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Sault Ste. Marie Before the Arrival of F.H. Clergue

Sault Ste. Marie began its industrial life as an undistinguished and relatively unimportant fur trading post first for the XY and North West Companies and subsequently for the Hudson’s Bay Company. The post at Sault Ste. Marie did not gain the prominence of the posts at Michipicoten or Fort William. In fact, mainly the local Ojibway used it. The post attracted little by way of outside business. By the mid-1820’s, Michipicoten eclipsed Fort William as the headquarters of the Lake Superior district further reducing the sphere of influence of the local post. Furs were shipped directly to Michipicoten rather than via Sault Ste. Marie and then overland to York Factory, Norway House and Moose Factory for transport to Great Britain. The establishment at Sault Ste. Marie was reduced to little more than a provisioning depot by 1843 with very little trade in furs, virtually no business in the retail shop, and closure of the fish curing enterprise. The post regained a small amount of retail business in 1848 as a result of mining operations in the region but not enough to make it economically viable. Despite repeated threats of closure due to the lack of business, the post continued to operate for a number of years. The last factor of the Hudson’s Bay establishment at Sault Ste. Marie was Wemyss Mackenzie Simpson who operated the retail stores until he resigned in 1866 to become the first member of parliament for the District of Algoma following Confederation. A caretaker maintained the post until the Hudson’s Bay Company finally ordered its closure in 1869. This deprivation of fur trade activity in Sault Ste. Marie –however minimal it may have been-- struck a blow to the economic well being of the community. Sault Ste. Marie felt the pangs of its first modern-day economic slump. Unfortunately, there was no replacement industry waiting in the wings. Revival came in a modest form in 1855 with the completion of the ship canal in Sault Ste. Marie, Michigan. Sault Ste. Marie once again became a stopping point for travelers on the Great Lakes. This time the visitors were not involved in the fur trade but the problem remained the same: they were merely transients and contributed little or nothing to the community or its economy.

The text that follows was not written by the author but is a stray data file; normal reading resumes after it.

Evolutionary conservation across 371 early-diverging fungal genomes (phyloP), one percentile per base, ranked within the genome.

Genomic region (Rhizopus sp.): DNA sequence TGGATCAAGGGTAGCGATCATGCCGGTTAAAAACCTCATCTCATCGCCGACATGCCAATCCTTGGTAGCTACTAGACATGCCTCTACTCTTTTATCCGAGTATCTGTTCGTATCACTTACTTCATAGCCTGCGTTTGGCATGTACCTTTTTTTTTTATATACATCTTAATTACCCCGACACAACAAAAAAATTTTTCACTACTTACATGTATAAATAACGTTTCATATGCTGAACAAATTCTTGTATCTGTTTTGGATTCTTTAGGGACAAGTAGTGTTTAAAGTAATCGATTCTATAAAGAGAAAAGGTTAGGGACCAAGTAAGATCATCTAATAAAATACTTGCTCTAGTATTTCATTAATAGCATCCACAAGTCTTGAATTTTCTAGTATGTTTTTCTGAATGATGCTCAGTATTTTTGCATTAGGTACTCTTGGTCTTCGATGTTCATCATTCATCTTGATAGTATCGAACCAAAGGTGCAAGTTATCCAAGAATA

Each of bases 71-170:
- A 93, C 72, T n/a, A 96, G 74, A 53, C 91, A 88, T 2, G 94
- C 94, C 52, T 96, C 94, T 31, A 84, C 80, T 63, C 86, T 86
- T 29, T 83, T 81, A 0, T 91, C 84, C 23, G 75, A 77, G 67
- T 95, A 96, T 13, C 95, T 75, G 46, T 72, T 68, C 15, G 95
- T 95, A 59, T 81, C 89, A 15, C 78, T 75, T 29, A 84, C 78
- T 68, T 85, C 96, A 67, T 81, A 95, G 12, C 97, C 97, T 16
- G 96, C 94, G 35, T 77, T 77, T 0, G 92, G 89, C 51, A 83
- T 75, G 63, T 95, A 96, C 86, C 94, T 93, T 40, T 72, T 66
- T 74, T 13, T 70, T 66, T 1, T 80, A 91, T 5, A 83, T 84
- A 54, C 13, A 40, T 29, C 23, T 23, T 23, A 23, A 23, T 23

At various junctures in the history of Sault Ste. Marie, reasons have been suggested for the lack of growth that most communities in what was then Upper Canada and is now Ontario enjoyed during the 1850’s. The lack of both a local judicial system and a municipal structure quite naturally discouraged settlement. These stumbling blocks were eliminated beginning in 1858 with the creation of the Provisional Judicial District of Algoma (which subsequently became the Judicial District of Algoma) and then by the incorporation of Sault Ste. Marie as a village in 1871. Judicial officials appointed by the government, including a judge and sheriff, traveled to Sault Ste. Marie to take up their positions. Then, once the village was incorporated, a reeve and councillors were elected and civic officials were appointed.

Hudson Bay Fort, Sault Ste. Marie. By J.S. Hallam.

Sault Ste. Marie Canal. Laying the last stone. November 16, 1893

Collection of the Sault Ste. Marie Public Library Archives.

The next roadblock was access: how were people going to get to Sault Ste. Marie during the winter months when ships couldn’t sail on the Great Lakes? The solution came in 1887 when a branch line of the Canadian Pacific Railway linked Sault Ste. Marie with Sudbury and the International Bridge spanning the St. Mary’s River connected the Canadian Pacific with the vast American hinterland. It generated what local residents believed to be a launching point for the community. Not only did the railway make Sault Ste. Marie accessible on a year-round basis; it also brought in large numbers of workers, swelling the population of the village. The population almost doubled between 1871 when Sault Ste. Marie was incorporated as a village and 1887 when the railway arrived and Sault Ste. Marie’s corporate status was elevated from a village to a town. An increasing number of workers traveled to Sault Ste. Marie to work on the railway. Many stayed to work on the construction of the ship canal in Sault Ste. Marie, Ontario, bringing their families with them. Others married local women or women who had also come to Sault Ste. Marie attracted by the prospect of employment. Before long, the population of the community had risen to 4,000. New streets complete with sidewalks were graded, and new houses, schools, stores and churches were erected. Similarly new services were attracted to the community including doctors, dentists and lawyers. Hotels (genteelly referred to as "Houses") and banks suddenly appeared. A fire brigade (albeit volunteer) and telephone service improved the quality of life in the community.

Government Dock, Sault Ste Marie c1888.